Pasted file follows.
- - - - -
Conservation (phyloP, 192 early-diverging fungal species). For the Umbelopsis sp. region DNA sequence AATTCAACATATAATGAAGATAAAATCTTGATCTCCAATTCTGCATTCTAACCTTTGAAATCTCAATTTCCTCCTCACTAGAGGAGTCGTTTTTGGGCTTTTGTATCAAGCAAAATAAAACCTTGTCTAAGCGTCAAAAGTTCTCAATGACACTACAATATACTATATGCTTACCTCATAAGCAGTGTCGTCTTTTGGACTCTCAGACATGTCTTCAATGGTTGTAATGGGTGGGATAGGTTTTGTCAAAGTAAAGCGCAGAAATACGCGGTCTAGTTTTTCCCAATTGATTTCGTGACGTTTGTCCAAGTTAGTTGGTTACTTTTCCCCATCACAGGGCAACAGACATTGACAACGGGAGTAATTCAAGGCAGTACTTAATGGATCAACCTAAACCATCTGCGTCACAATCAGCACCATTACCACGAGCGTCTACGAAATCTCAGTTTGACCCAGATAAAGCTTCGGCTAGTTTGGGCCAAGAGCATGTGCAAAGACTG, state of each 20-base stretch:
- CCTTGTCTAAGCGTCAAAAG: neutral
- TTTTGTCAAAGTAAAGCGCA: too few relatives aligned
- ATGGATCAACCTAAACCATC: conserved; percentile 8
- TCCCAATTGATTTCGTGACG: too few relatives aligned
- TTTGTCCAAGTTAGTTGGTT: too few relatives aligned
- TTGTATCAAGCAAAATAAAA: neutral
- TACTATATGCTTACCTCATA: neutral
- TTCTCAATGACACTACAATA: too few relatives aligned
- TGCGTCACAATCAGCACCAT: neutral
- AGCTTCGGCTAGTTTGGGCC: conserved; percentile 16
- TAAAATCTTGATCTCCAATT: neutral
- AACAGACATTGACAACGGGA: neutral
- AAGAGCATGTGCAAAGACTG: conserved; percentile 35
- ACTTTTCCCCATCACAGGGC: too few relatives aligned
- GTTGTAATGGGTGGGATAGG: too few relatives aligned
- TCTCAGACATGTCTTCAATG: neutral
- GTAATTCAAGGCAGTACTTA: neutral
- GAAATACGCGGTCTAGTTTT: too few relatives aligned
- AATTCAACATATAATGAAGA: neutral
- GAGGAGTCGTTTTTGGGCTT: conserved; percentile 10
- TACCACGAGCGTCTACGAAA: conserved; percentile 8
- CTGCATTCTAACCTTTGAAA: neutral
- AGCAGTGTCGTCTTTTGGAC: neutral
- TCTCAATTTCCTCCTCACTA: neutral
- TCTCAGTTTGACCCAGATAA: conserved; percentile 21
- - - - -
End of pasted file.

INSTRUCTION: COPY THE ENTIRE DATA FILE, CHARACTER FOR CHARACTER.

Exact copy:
Conservation (phyloP, 192 early-diverging fungal species). For the Umbelopsis sp. region DNA sequence AATTCAACATATAATGAAGATAAAATCTTGATCTCCAATTCTGCATTCTAACCTTTGAAATCTCAATTTCCTCCTCACTAGAGGAGTCGTTTTTGGGCTTTTGTATCAAGCAAAATAAAACCTTGTCTAAGCGTCAAAAGTTCTCAATGACACTACAATATACTATATGCTTACCTCATAAGCAGTGTCGTCTTTTGGACTCTCAGACATGTCTTCAATGGTTGTAATGGGTGGGATAGGTTTTGTCAAAGTAAAGCGCAGAAATACGCGGTCTAGTTTTTCCCAATTGATTTCGTGACGTTTGTCCAAGTTAGTTGGTTACTTTTCCCCATCACAGGGCAACAGACATTGACAACGGGAGTAATTCAAGGCAGTACTTAATGGATCAACCTAAACCATCTGCGTCACAATCAGCACCATTACCACGAGCGTCTACGAAATCTCAGTTTGACCCAGATAAAGCTTCGGCTAGTTTGGGCCAAGAGCATGTGCAAAGACTG, state of each 20-base stretch:
- CCTTGTCTAAGCGTCAAAAG: neutral
- TTTTGTCAAAGTAAAGCGCA: too few relatives aligned
- ATGGATCAACCTAAACCATC: conserved; percentile 8
- TCCCAATTGATTTCGTGACG: too few relatives aligned
- TTTGTCCAAGTTAGTTGGTT: too few relatives aligned
- TTGTATCAAGCAAAATAAAA: neutral
- TACTATATGCTTACCTCATA: neutral
- TTCTCAATGACACTACAATA: too few relatives aligned
- TGCGTCACAATCAGCACCAT: neutral
- AGCTTCGGCTAGTTTGGGCC: conserved; percentile 16
- TAAAATCTTGATCTCCAATT: neutral
- AACAGACATTGACAACGGGA: neutral
- AAGAGCATGTGCAAAGACTG: conserved; percentile 35
- ACTTTTCCCCATCACAGGGC: too few relatives aligned
- GTTGTAATGGGTGGGATAGG: too few relatives aligned
- TCTCAGACATGTCTTCAATG: neutral
- GTAATTCAAGGCAGTACTTA: neutral
- GAAATACGCGGTCTAGTTTT: too few relatives aligned
- AATTCAACATATAATGAAGA: neutral
- GAGGAGTCGTTTTTGGGCTT: conserved; percentile 10
- TACCACGAGCGTCTACGAAA: conserved; percentile 8
- CTGCATTCTAACCTTTGAAA: neutral
- AGCAGTGTCGTCTTTTGGAC: neutral
- TCTCAATTTCCTCCTCACTA: neutral
- TCTCAGTTTGACCCAGATAA: conserved; percentile 21